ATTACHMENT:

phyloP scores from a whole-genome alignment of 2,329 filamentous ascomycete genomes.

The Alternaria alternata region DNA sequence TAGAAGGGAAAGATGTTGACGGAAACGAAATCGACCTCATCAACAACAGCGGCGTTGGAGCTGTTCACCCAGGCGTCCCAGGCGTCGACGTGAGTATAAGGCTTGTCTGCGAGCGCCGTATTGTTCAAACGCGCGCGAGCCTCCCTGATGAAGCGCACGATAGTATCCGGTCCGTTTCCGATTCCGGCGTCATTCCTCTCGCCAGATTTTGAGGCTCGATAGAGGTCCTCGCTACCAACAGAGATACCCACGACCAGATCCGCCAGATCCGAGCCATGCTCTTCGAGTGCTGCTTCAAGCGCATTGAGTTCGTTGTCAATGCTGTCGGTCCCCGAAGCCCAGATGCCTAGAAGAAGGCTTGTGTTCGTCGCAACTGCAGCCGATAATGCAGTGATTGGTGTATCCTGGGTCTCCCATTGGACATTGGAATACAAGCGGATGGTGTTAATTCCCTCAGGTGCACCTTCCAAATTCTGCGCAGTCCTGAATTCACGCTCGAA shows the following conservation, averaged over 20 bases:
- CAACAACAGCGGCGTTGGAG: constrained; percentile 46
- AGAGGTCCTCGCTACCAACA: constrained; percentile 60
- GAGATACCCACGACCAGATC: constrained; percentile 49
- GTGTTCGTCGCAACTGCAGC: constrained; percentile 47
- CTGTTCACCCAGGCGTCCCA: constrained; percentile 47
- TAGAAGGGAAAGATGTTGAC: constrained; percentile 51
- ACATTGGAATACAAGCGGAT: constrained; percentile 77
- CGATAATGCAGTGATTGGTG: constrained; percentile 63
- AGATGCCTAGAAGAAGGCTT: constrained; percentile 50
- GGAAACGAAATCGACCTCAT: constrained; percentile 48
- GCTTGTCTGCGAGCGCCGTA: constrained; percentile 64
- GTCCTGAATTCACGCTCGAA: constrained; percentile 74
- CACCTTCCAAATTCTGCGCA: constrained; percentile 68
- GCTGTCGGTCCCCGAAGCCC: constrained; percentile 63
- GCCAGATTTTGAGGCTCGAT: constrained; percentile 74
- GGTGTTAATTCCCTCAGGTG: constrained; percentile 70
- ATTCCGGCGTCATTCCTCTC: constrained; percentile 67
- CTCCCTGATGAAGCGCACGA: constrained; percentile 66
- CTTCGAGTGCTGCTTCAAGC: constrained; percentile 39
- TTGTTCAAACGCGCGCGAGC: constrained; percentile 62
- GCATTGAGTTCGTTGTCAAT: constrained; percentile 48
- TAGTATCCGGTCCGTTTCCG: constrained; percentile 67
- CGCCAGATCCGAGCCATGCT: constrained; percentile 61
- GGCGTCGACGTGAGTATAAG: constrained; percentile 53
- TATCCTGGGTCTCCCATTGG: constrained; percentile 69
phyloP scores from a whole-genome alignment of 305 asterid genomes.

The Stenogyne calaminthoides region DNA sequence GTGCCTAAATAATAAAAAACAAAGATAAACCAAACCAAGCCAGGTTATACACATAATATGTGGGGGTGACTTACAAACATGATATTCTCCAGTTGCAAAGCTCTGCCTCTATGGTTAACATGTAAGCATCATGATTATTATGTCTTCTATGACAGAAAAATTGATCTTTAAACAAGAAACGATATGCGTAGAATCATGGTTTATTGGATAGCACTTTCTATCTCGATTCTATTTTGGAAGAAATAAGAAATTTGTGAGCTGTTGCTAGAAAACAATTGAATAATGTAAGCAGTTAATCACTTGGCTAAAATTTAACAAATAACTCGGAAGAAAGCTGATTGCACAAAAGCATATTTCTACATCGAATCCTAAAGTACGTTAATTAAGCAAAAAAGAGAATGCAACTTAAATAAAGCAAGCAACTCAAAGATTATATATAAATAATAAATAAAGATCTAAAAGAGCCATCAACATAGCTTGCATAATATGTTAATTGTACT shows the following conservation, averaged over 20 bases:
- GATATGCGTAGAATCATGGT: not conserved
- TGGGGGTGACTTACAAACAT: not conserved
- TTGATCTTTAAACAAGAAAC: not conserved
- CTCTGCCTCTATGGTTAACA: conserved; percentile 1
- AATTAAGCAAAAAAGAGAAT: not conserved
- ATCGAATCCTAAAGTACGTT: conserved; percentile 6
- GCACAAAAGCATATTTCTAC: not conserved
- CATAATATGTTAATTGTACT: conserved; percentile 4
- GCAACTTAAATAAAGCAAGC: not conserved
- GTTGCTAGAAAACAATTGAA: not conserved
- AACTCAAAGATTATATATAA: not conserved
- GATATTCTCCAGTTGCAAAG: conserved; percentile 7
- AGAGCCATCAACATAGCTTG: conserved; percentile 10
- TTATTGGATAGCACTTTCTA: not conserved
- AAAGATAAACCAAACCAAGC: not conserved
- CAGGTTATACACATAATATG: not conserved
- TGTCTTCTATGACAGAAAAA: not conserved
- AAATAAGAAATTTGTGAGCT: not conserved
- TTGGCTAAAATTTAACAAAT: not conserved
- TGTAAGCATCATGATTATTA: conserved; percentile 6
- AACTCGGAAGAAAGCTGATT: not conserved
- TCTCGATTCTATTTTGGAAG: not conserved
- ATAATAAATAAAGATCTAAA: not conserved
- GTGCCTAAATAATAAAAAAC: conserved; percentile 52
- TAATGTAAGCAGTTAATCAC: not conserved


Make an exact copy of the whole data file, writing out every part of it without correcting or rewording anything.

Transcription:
phyloP scores from a whole-genome alignment of 2,329 filamentous ascomycete genomes.

The Alternaria alternata region DNA sequence TAGAAGGGAAAGATGTTGACGGAAACGAAATCGACCTCATCAACAACAGCGGCGTTGGAGCTGTTCACCCAGGCGTCCCAGGCGTCGACGTGAGTATAAGGCTTGTCTGCGAGCGCCGTATTGTTCAAACGCGCGCGAGCCTCCCTGATGAAGCGCACGATAGTATCCGGTCCGTTTCCGATTCCGGCGTCATTCCTCTCGCCAGATTTTGAGGCTCGATAGAGGTCCTCGCTACCAACAGAGATACCCACGACCAGATCCGCCAGATCCGAGCCATGCTCTTCGAGTGCTGCTTCAAGCGCATTGAGTTCGTTGTCAATGCTGTCGGTCCCCGAAGCCCAGATGCCTAGAAGAAGGCTTGTGTTCGTCGCAACTGCAGCCGATAATGCAGTGATTGGTGTATCCTGGGTCTCCCATTGGACATTGGAATACAAGCGGATGGTGTTAATTCCCTCAGGTGCACCTTCCAAATTCTGCGCAGTCCTGAATTCACGCTCGAA shows the following conservation, averaged over 20 bases:
- CAACAACAGCGGCGTTGGAG: constrained; percentile 46
- AGAGGTCCTCGCTACCAACA: constrained; percentile 60
- GAGATACCCACGACCAGATC: constrained; percentile 49
- GTGTTCGTCGCAACTGCAGC: constrained; percentile 47
- CTGTTCACCCAGGCGTCCCA: constrained; percentile 47
- TAGAAGGGAAAGATGTTGAC: constrained; percentile 51
- ACATTGGAATACAAGCGGAT: constrained; percentile 77
- CGATAATGCAGTGATTGGTG: constrained; percentile 63
- AGATGCCTAGAAGAAGGCTT: constrained; percentile 50
- GGAAACGAAATCGACCTCAT: constrained; percentile 48
- GCTTGTCTGCGAGCGCCGTA: constrained; percentile 64
- GTCCTGAATTCACGCTCGAA: constrained; percentile 74
- CACCTTCCAAATTCTGCGCA: constrained; percentile 68
- GCTGTCGGTCCCCGAAGCCC: constrained; percentile 63
- GCCAGATTTTGAGGCTCGAT: constrained; percentile 74
- GGTGTTAATTCCCTCAGGTG: constrained; percentile 70
- ATTCCGGCGTCATTCCTCTC: constrained; percentile 67
- CTCCCTGATGAAGCGCACGA: constrained; percentile 66
- CTTCGAGTGCTGCTTCAAGC: constrained; percentile 39
- TTGTTCAAACGCGCGCGAGC: constrained; percentile 62
- GCATTGAGTTCGTTGTCAAT: constrained; percentile 48
- TAGTATCCGGTCCGTTTCCG: constrained; percentile 67
- CGCCAGATCCGAGCCATGCT: constrained; percentile 61
- GGCGTCGACGTGAGTATAAG: constrained; percentile 53
- TATCCTGGGTCTCCCATTGG: constrained; percentile 69
phyloP scores from a whole-genome alignment of 305 asterid genomes.

The Stenogyne calaminthoides region DNA sequence GTGCCTAAATAATAAAAAACAAAGATAAACCAAACCAAGCCAGGTTATACACATAATATGTGGGGGTGACTTACAAACATGATATTCTCCAGTTGCAAAGCTCTGCCTCTATGGTTAACATGTAAGCATCATGATTATTATGTCTTCTATGACAGAAAAATTGATCTTTAAACAAGAAACGATATGCGTAGAATCATGGTTTATTGGATAGCACTTTCTATCTCGATTCTATTTTGGAAGAAATAAGAAATTTGTGAGCTGTTGCTAGAAAACAATTGAATAATGTAAGCAGTTAATCACTTGGCTAAAATTTAACAAATAACTCGGAAGAAAGCTGATTGCACAAAAGCATATTTCTACATCGAATCCTAAAGTACGTTAATTAAGCAAAAAAGAGAATGCAACTTAAATAAAGCAAGCAACTCAAAGATTATATATAAATAATAAATAAAGATCTAAAAGAGCCATCAACATAGCTTGCATAATATGTTAATTGTACT shows the following conservation, averaged over 20 bases:
- GATATGCGTAGAATCATGGT: not conserved
- TGGGGGTGACTTACAAACAT: not conserved
- TTGATCTTTAAACAAGAAAC: not conserved
- CTCTGCCTCTATGGTTAACA: conserved; percentile 1
- AATTAAGCAAAAAAGAGAAT: not conserved
- ATCGAATCCTAAAGTACGTT: conserved; percentile 6
- GCACAAAAGCATATTTCTAC: not conserved
- CATAATATGTTAATTGTACT: conserved; percentile 4
- GCAACTTAAATAAAGCAAGC: not conserved
- GTTGCTAGAAAACAATTGAA: not conserved
- AACTCAAAGATTATATATAA: not conserved
- GATATTCTCCAGTTGCAAAG: conserved; percentile 7
- AGAGCCATCAACATAGCTTG: conserved; percentile 10
- TTATTGGATAGCACTTTCTA: not conserved
- AAAGATAAACCAAACCAAGC: not conserved
- CAGGTTATACACATAATATG: not conserved
- TGTCTTCTATGACAGAAAAA: not conserved
- AAATAAGAAATTTGTGAGCT: not conserved
- TTGGCTAAAATTTAACAAAT: not conserved
- TGTAAGCATCATGATTATTA: conserved; percentile 6
- AACTCGGAAGAAAGCTGATT: not conserved
- TCTCGATTCTATTTTGGAAG: not conserved
- ATAATAAATAAAGATCTAAA: not conserved
- GTGCCTAAATAATAAAAAAC: conserved; percentile 52
- TAATGTAAGCAGTTAATCAC: not conserved